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Title UPA A Century Later
Subject Newspapers; Newspaper publishing; Journalism
Creator Utah Press Association
Publisher Utah Press Association
Contributors Cornwell, J. M.
Date 1996
Type Text
Format application/pdf
Identifier PN4844.U8 U8 1996
Source Original Book: UPN A Century Later
Language eng
Rights Management Digital image copyright 2005, University of Utah. All rights reserved.
Holding Institution University of Utah
Source Physical Dimensions 14 cm x 21.5 cm
Metadata Cataloger Kelly Taylor
ARK ark:/87278/s6319w0z
Setname uu_upa
Date Created 2005-05-10
Date Modified 2005-05-10
ID 416710
Reference URL

Page Metadata

Title Page134
Description UTAH PRESS ASSOCIATION late Harrison Conover of the Springville Herald remembered the most torrid conflict for the reader's dollar happening when the Deseret News and Salt Lake Tribune were in fierce head-to-head circulation competition. It obviously extended into the hinterlands, for Conover felt it fifty miles from the capital city. His recollection in a Utah State Press Association convention talk drew nods of agreement from other outlying publishers, some an even greater distance from Salt Lake City. Similar news and circulation conflicts focussed on dailies in Logan and Ogden as well, perhaps more so in the Standard-Examiner's area since it reached within the boundaries of more less-than-daily publications. And when the Color Country Spectrum became a successful southern Utah daily, both the Washington County News and the Iron County Record, once county seat weeklies, ceased to exist. The strength of Salt Lake City's dailies was understandably a growth barrier to suburban weeklies in Bountiful, Midvale, Magna, Sugar House, South Salt Lake and Murray. Important news of those communities was generally printed first by the Tribune and News, dulling the impact of the story appearing in the weekly. Larger advertisers located in the suburban towns were attracted to the wider circulation base of the dailies as well, which cut into the financial income of the smaller publications. But while the competitive struggle for the ad-dollar was an important factor for the suburban papers, it could more properly be described as a minor annoyance to the city dailies. And among major cities across the nation, such daily-versus-suburban clashes were the norm, not the exception. The competitive factor tended to ebb and flow. In many out-state communities the weekly editor or a member of the staff was a stringer for the Trib or the News on occasion. And probably a quite capable one since he or she was one of the town's few knowledgeable journalists. So by and large the daily-weekly relationship was congenial if not always totally pleasant. One of the few out-and-out confrontations took place during the 1960s. While Utah's other 134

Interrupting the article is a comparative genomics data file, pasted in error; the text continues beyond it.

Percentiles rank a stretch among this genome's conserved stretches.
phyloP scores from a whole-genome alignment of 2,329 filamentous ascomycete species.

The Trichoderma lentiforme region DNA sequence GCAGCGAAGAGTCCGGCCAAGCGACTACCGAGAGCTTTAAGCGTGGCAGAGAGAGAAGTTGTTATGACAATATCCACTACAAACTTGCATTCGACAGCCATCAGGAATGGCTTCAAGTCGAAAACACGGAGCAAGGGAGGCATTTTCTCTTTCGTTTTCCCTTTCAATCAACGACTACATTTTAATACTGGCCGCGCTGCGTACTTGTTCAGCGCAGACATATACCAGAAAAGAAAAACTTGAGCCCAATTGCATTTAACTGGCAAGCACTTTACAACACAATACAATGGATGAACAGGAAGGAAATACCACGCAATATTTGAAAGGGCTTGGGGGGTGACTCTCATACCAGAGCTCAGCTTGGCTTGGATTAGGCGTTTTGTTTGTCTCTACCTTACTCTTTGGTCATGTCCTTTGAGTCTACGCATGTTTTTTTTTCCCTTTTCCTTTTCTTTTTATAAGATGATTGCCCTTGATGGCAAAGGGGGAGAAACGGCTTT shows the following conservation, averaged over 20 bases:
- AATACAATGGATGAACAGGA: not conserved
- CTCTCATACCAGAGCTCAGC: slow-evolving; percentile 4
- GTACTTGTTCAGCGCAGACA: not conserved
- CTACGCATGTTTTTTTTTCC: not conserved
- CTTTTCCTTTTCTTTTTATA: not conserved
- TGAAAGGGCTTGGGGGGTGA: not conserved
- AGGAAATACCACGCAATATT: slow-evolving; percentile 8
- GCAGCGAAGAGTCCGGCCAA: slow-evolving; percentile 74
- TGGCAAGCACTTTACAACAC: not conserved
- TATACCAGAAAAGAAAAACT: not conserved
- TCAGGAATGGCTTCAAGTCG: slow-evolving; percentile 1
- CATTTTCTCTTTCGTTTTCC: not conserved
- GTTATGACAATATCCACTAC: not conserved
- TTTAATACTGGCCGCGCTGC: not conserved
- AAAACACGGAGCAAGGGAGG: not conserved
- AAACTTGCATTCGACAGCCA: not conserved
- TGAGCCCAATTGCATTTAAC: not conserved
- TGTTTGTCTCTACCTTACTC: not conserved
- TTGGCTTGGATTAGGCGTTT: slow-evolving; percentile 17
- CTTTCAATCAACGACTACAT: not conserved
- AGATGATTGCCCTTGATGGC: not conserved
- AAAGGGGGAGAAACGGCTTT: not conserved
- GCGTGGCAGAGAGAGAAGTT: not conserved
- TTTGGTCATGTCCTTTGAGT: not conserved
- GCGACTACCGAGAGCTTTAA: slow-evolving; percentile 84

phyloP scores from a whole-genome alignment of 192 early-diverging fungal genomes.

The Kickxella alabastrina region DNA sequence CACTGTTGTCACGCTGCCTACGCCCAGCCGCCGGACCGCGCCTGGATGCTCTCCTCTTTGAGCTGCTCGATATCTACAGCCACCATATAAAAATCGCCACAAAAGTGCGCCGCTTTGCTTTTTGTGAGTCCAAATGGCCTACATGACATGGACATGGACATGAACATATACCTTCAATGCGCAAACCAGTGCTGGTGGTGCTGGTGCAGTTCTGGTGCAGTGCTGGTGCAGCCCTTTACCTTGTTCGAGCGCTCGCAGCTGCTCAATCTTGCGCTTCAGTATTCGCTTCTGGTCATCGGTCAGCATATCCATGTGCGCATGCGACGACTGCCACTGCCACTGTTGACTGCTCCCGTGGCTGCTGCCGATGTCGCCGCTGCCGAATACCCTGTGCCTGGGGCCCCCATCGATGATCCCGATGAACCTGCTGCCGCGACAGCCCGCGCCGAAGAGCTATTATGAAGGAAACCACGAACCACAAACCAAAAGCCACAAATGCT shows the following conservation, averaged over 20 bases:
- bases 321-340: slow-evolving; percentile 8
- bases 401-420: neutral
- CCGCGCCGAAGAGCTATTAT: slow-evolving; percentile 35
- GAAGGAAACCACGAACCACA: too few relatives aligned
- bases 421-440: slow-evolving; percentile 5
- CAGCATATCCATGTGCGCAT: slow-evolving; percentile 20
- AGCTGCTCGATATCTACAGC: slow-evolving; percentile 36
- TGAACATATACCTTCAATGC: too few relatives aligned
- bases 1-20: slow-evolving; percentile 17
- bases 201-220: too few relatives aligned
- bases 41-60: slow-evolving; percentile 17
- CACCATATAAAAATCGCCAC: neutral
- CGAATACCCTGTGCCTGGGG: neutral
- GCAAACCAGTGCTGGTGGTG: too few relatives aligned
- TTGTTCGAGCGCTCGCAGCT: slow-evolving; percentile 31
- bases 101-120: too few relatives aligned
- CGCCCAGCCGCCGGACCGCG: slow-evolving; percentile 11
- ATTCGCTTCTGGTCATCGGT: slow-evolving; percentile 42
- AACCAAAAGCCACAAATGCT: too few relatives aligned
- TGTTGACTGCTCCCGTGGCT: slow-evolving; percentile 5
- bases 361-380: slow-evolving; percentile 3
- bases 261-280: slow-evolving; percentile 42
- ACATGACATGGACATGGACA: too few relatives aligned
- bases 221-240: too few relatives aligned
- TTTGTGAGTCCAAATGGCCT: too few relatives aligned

Format application/pdf
Identifier 143-UPA_Page134.jpg
Source Original Book: UPA A Century Later
Setname uu_upa
Date Created 2005-05-10
Date Modified 2005-05-10
ID 416145
Reference URL